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Sunday, April 29, 2012

Opera Review: The Glittering Undead

The Manhattan School of Music resurrects The Ghosts of Versailles.
by Paul J. Pelkonen
Marie Antoinette.
Painting by Elisabeth Vigée Le Brun.
In 1991, John Corigliano's opera The Ghosts of Versailles was the toast of New York. The witty libretto (by William Hoffmann) fearlessly combined Beaumarchais' robust comedy with the grief of an uncertain afterlife and the bloody nightmare of the French Revolution. Mr. Corigliano's music is a perfect complement, a polymath score rife with references and musical riddles, incorporating modern music alongside classicism. Its vibrant, emotional heart is wrapped in gilt.

Following one revival at the Met, Ghosts was silenced in New York. This sparkling revival is mounted by the Manhattan School of Music. (The school also happens to be Mr. Corigliano's alma mater.) Due to limitations of the Borden's orchestra pit, certain large instruments (percussion, harps) had to be played elsewhere in the school, and digitally mixed with the main performance.

These performances were also the first New York stagings of a smart, spiffy production by Jay Lesenger. The massive orchestration was also carved down (by orchestrator John David Earnest) to a lean 48 players under the taut control of Steven Osgood. These two artists (exiles from New York City Opera after that company's recent turmoil) worked together to create a grand evening, and one of the most enjoyable opera performances of this spring season.

In Mr. Hoffmann's libretto, the ghost of Beaumarchais (the baritone Gideon Dabi) is asked by the now-deceased members Royal Court of Louis XVI to alleviate the Queen's suffering. He creates A Figaro for Antonia, an adaptation of La Mère coupable, ("The Guilty Mother") the last of the Figaro plays and the only one not to become a popular opera. In the course of its performance, Beaumarchais sees an opportunity to change history and save the Queen from the guillotine. Mr. Dabi was affecting as the poetic hero, who has something in common with Giordano's Andrea Chenier.

Cree Carrico was a strong leading lady as Marie Antoinette. Somewhere between a Strauss coquette and one of Puccini's doomed heroines, Ms. Carrico was (in this order) vain, petty, traumatized and ultimately, tragic. The dark heart of the second act is the trial scene, based on the historical accusations that the Queen faced from the revolutionary tribunal. It is the dark heart of the second act. The final scene (where she accepts history and chooses her own execution) featured divided, Wagnerian strings and soaring top notes: a rococo Liebestod

One of the joys of Mr. Corigliano's opera is seeing Beaumarchais bring his beloved characters back to life for one more romp. Figaro is older in this opera-within-an-opera, played here with energy and a rich low end by American baritone Nickoli Strommer. Whether vamping in a belly-dancer's silks or raging against injustice in the Reign of Terror's kangaroo court, Mr. Strommer made Figaro's wit, intelligence and appealing humanism shine through. He was the bustling comic heart of the opera, appearing to music that echoed Mozart, Rossini, and even Richard Strauss.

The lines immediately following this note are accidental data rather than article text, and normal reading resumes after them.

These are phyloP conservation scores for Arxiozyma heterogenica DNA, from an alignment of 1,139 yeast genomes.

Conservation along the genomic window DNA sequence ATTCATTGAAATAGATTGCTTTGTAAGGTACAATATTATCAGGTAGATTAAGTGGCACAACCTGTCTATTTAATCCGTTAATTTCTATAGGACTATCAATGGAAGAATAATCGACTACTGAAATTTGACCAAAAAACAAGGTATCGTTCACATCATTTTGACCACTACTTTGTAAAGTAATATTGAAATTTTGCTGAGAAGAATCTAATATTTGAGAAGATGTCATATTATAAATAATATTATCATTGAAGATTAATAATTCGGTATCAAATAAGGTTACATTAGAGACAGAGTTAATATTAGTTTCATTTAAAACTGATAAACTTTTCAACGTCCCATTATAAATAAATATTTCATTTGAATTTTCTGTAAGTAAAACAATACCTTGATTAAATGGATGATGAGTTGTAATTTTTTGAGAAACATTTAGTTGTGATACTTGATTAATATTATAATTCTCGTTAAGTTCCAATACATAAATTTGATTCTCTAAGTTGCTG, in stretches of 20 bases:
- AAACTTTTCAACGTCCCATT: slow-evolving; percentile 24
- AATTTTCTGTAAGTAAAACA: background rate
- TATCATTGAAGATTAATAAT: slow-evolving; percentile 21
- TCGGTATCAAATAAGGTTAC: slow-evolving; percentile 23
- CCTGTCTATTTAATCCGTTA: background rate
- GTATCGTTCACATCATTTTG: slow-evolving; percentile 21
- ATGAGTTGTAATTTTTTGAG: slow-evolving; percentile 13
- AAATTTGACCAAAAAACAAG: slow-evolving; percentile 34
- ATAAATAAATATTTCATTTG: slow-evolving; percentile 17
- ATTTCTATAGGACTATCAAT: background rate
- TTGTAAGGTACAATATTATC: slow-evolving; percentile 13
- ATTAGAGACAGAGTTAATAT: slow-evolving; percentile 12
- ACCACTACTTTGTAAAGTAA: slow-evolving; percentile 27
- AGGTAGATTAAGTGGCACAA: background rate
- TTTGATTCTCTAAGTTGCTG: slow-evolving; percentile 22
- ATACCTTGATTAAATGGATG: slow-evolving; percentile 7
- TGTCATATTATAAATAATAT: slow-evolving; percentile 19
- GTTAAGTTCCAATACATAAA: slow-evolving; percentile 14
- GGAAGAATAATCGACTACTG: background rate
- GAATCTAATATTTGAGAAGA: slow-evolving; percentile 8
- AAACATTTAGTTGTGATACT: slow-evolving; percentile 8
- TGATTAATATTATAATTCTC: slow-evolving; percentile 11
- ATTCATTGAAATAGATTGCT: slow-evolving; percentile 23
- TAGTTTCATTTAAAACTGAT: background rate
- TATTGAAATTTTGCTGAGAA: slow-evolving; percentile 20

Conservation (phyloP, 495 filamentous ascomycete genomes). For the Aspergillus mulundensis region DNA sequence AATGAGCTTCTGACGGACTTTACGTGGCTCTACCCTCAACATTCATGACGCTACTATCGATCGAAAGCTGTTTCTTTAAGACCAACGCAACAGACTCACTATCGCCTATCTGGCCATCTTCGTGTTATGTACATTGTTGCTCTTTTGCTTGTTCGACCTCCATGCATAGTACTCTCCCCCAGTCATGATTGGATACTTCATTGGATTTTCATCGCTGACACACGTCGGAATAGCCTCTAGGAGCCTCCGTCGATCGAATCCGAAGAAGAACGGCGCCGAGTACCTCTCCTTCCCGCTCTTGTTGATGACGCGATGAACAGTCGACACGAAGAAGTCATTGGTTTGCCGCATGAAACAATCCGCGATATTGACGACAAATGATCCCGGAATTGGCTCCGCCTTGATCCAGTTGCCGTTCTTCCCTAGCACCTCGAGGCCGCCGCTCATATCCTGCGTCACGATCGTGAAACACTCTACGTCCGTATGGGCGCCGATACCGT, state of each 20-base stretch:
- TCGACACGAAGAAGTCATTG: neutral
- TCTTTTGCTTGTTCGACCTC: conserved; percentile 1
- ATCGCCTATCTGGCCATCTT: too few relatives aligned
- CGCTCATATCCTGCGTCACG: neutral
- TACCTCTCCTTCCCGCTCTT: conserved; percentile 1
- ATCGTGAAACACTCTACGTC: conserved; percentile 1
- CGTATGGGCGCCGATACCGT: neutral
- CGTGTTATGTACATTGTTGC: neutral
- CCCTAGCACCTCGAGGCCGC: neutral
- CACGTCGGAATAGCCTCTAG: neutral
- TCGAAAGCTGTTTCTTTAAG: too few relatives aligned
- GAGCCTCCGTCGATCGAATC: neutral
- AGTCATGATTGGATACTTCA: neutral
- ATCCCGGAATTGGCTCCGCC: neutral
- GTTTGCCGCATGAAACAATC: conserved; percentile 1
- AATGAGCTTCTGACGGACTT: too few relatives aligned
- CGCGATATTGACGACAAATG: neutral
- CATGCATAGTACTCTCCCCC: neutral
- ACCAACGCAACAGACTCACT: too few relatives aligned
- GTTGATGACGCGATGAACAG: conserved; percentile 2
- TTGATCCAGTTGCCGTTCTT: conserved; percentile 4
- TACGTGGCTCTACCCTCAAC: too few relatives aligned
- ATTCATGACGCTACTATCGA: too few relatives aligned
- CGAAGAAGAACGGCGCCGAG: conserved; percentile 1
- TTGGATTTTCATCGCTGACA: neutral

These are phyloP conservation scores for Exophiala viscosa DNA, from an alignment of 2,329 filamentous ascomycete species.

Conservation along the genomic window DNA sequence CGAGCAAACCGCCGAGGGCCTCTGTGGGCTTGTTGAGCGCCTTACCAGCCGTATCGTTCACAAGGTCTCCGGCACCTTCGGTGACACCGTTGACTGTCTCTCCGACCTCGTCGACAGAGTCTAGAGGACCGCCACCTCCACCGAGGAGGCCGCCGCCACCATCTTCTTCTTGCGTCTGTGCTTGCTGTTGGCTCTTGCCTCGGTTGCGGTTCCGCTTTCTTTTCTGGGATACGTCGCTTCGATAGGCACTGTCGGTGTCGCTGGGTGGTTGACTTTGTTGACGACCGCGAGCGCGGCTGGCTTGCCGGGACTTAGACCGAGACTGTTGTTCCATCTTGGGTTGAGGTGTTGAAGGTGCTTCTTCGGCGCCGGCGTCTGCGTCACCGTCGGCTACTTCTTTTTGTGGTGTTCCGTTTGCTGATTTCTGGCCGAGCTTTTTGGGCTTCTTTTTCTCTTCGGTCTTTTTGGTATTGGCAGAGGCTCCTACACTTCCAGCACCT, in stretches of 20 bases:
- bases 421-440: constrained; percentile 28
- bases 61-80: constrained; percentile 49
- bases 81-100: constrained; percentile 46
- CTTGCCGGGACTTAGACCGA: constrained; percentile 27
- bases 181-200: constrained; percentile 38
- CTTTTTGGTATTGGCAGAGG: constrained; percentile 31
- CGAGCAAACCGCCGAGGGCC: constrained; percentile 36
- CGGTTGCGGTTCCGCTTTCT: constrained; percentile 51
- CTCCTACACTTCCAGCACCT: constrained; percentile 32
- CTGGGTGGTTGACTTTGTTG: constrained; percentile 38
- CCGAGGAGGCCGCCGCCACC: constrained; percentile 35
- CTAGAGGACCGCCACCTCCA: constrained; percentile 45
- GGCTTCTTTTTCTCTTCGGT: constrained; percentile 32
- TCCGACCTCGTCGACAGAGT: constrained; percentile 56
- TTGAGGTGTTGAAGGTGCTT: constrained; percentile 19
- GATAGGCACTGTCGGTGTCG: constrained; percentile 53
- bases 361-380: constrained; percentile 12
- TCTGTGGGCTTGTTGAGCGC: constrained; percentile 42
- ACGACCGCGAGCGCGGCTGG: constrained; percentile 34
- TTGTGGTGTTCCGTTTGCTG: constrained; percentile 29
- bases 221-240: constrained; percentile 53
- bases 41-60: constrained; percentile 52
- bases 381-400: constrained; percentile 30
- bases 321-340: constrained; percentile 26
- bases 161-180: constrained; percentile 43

When Don Basilio and Dr. Bartolo are absent, a suitable villain is a must. It appears as Bégearss (yes, the name is a crude English pun) sung by tenor Aaron Short. This figure is the Count's former secretary, driven by greed, a thirst for power and vengeance on the Count. Mr. Short made the venal Bégearss (go ahead, say it out loud) into the perfect portrait of evil: cruel, merciless and utterly without humor. His  sweet tenor voice dripped with the right proportion of oil and venom.

Brett Sprague was a pleasing, if vapid Count Almaviva, finding the character's soul in the final scene when he (once again) forgives Rosina. Rebecca Krynski was a touching Countess, whose rift with the Count (both have had children out of wedlock) seems entirely one-sided. Kaitlyn Costello-Fain shone as the eternally patient maid Susanna. She spends much of this opera in the background but has her own glorious moment in the climactic prison escape.

Mr. Lesenger's production captures the vast sweep of the opera, but tells the story in compact, economical terms. It featured grand turns from Rachelle Pike, (as the Turkish dancer Samira) countertenor Anthony Bucci as Cherubino (he appears in an Act I flashback) and bass Brett Vogel as the loutish, sneezing Pasha Suleyman, a character who may have just wandered in from The Abduction of the Seraglio. The Turkish scene worked splendidly without going over the top, with Mr. Strommer's comic stylings drawing not just on Beaumarchais but on Figaro's totem animal, a certain rabbit named "Bugs."

In 2009,  Metropolitan Opera general manager Peter Gelb cited the economic crash of the year before as a reason to guillotine Ghosts, cancelling the planned revival of the opera and replacing it with a (poorly done) La Traviata. This leaner, fitter version of Mr. Corigliano's work may give this opera what it deserves,  a place in the standard repertory.

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